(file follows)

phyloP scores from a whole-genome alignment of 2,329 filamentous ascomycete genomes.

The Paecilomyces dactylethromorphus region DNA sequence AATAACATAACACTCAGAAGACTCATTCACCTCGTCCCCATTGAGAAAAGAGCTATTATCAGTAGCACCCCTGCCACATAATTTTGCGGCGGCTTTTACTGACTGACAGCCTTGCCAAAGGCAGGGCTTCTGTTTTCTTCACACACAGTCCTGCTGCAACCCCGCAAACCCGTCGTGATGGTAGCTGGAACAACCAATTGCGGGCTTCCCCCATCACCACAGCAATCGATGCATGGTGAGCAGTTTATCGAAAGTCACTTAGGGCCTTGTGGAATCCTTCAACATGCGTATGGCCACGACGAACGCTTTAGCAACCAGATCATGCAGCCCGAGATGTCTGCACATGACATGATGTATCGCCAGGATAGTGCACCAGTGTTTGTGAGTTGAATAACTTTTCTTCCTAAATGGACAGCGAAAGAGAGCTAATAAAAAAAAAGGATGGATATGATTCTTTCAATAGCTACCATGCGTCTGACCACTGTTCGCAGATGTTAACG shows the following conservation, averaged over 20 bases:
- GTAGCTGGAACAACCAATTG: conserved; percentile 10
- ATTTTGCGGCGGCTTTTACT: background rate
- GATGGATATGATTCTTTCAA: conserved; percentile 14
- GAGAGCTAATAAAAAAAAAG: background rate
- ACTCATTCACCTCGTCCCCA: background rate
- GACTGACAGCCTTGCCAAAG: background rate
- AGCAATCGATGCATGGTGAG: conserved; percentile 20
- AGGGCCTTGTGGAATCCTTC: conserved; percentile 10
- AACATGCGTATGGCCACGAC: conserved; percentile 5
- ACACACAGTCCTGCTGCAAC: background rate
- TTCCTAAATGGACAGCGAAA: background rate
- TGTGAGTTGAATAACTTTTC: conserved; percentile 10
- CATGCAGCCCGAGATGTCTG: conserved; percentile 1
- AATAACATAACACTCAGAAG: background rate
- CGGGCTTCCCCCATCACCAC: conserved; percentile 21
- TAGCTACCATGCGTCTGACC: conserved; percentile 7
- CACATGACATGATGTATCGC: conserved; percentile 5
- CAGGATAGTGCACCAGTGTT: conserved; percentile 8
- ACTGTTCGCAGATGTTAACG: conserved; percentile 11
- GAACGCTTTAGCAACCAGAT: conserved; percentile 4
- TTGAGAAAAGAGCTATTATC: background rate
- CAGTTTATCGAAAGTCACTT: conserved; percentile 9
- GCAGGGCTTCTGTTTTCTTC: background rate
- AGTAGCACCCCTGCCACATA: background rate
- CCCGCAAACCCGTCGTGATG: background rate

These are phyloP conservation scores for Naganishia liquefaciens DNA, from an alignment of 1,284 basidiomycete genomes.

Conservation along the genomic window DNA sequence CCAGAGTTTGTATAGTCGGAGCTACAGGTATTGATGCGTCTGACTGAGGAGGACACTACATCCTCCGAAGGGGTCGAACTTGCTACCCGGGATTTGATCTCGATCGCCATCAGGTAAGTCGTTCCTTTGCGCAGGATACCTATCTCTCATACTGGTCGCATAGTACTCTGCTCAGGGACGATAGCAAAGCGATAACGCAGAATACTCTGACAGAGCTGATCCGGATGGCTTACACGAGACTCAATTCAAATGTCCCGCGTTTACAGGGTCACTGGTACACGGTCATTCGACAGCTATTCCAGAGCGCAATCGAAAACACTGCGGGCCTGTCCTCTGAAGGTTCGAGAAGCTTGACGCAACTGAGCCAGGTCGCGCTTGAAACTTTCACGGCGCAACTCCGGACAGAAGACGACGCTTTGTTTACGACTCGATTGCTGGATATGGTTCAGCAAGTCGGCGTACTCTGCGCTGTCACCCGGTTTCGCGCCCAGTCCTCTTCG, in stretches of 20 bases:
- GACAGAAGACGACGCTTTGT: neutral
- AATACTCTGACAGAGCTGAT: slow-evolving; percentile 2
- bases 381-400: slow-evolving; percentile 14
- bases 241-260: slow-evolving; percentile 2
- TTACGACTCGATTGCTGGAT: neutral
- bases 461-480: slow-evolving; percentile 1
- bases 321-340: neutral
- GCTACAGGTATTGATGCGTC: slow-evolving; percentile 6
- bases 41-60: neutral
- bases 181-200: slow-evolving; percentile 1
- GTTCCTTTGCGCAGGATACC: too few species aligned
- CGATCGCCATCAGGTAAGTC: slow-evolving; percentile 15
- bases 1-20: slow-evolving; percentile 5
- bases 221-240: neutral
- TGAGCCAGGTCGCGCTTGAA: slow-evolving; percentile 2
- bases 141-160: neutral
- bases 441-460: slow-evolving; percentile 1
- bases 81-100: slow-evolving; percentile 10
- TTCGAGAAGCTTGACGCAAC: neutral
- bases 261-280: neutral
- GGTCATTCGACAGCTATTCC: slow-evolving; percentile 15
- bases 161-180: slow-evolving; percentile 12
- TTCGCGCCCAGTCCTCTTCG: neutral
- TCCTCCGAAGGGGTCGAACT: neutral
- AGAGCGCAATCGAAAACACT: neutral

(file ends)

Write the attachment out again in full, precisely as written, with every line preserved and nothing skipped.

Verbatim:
phyloP scores from a whole-genome alignment of 2,329 filamentous ascomycete genomes.

The Paecilomyces dactylethromorphus region DNA sequence AATAACATAACACTCAGAAGACTCATTCACCTCGTCCCCATTGAGAAAAGAGCTATTATCAGTAGCACCCCTGCCACATAATTTTGCGGCGGCTTTTACTGACTGACAGCCTTGCCAAAGGCAGGGCTTCTGTTTTCTTCACACACAGTCCTGCTGCAACCCCGCAAACCCGTCGTGATGGTAGCTGGAACAACCAATTGCGGGCTTCCCCCATCACCACAGCAATCGATGCATGGTGAGCAGTTTATCGAAAGTCACTTAGGGCCTTGTGGAATCCTTCAACATGCGTATGGCCACGACGAACGCTTTAGCAACCAGATCATGCAGCCCGAGATGTCTGCACATGACATGATGTATCGCCAGGATAGTGCACCAGTGTTTGTGAGTTGAATAACTTTTCTTCCTAAATGGACAGCGAAAGAGAGCTAATAAAAAAAAAGGATGGATATGATTCTTTCAATAGCTACCATGCGTCTGACCACTGTTCGCAGATGTTAACG shows the following conservation, averaged over 20 bases:
- GTAGCTGGAACAACCAATTG: conserved; percentile 10
- ATTTTGCGGCGGCTTTTACT: background rate
- GATGGATATGATTCTTTCAA: conserved; percentile 14
- GAGAGCTAATAAAAAAAAAG: background rate
- ACTCATTCACCTCGTCCCCA: background rate
- GACTGACAGCCTTGCCAAAG: background rate
- AGCAATCGATGCATGGTGAG: conserved; percentile 20
- AGGGCCTTGTGGAATCCTTC: conserved; percentile 10
- AACATGCGTATGGCCACGAC: conserved; percentile 5
- ACACACAGTCCTGCTGCAAC: background rate
- TTCCTAAATGGACAGCGAAA: background rate
- TGTGAGTTGAATAACTTTTC: conserved; percentile 10
- CATGCAGCCCGAGATGTCTG: conserved; percentile 1
- AATAACATAACACTCAGAAG: background rate
- CGGGCTTCCCCCATCACCAC: conserved; percentile 21
- TAGCTACCATGCGTCTGACC: conserved; percentile 7
- CACATGACATGATGTATCGC: conserved; percentile 5
- CAGGATAGTGCACCAGTGTT: conserved; percentile 8
- ACTGTTCGCAGATGTTAACG: conserved; percentile 11
- GAACGCTTTAGCAACCAGAT: conserved; percentile 4
- TTGAGAAAAGAGCTATTATC: background rate
- CAGTTTATCGAAAGTCACTT: conserved; percentile 9
- GCAGGGCTTCTGTTTTCTTC: background rate
- AGTAGCACCCCTGCCACATA: background rate
- CCCGCAAACCCGTCGTGATG: background rate

These are phyloP conservation scores for Naganishia liquefaciens DNA, from an alignment of 1,284 basidiomycete genomes.

Conservation along the genomic window DNA sequence CCAGAGTTTGTATAGTCGGAGCTACAGGTATTGATGCGTCTGACTGAGGAGGACACTACATCCTCCGAAGGGGTCGAACTTGCTACCCGGGATTTGATCTCGATCGCCATCAGGTAAGTCGTTCCTTTGCGCAGGATACCTATCTCTCATACTGGTCGCATAGTACTCTGCTCAGGGACGATAGCAAAGCGATAACGCAGAATACTCTGACAGAGCTGATCCGGATGGCTTACACGAGACTCAATTCAAATGTCCCGCGTTTACAGGGTCACTGGTACACGGTCATTCGACAGCTATTCCAGAGCGCAATCGAAAACACTGCGGGCCTGTCCTCTGAAGGTTCGAGAAGCTTGACGCAACTGAGCCAGGTCGCGCTTGAAACTTTCACGGCGCAACTCCGGACAGAAGACGACGCTTTGTTTACGACTCGATTGCTGGATATGGTTCAGCAAGTCGGCGTACTCTGCGCTGTCACCCGGTTTCGCGCCCAGTCCTCTTCG, in stretches of 20 bases:
- GACAGAAGACGACGCTTTGT: neutral
- AATACTCTGACAGAGCTGAT: slow-evolving; percentile 2
- bases 381-400: slow-evolving; percentile 14
- bases 241-260: slow-evolving; percentile 2
- TTACGACTCGATTGCTGGAT: neutral
- bases 461-480: slow-evolving; percentile 1
- bases 321-340: neutral
- GCTACAGGTATTGATGCGTC: slow-evolving; percentile 6
- bases 41-60: neutral
- bases 181-200: slow-evolving; percentile 1
- GTTCCTTTGCGCAGGATACC: too few species aligned
- CGATCGCCATCAGGTAAGTC: slow-evolving; percentile 15
- bases 1-20: slow-evolving; percentile 5
- bases 221-240: neutral
- TGAGCCAGGTCGCGCTTGAA: slow-evolving; percentile 2
- bases 141-160: neutral
- bases 441-460: slow-evolving; percentile 1
- bases 81-100: slow-evolving; percentile 10
- TTCGAGAAGCTTGACGCAAC: neutral
- bases 261-280: neutral
- GGTCATTCGACAGCTATTCC: slow-evolving; percentile 15
- bases 161-180: slow-evolving; percentile 12
- TTCGCGCCCAGTCCTCTTCG: neutral
- TCCTCCGAAGGGGTCGAACT: neutral
- AGAGCGCAATCGAAAACACT: neutral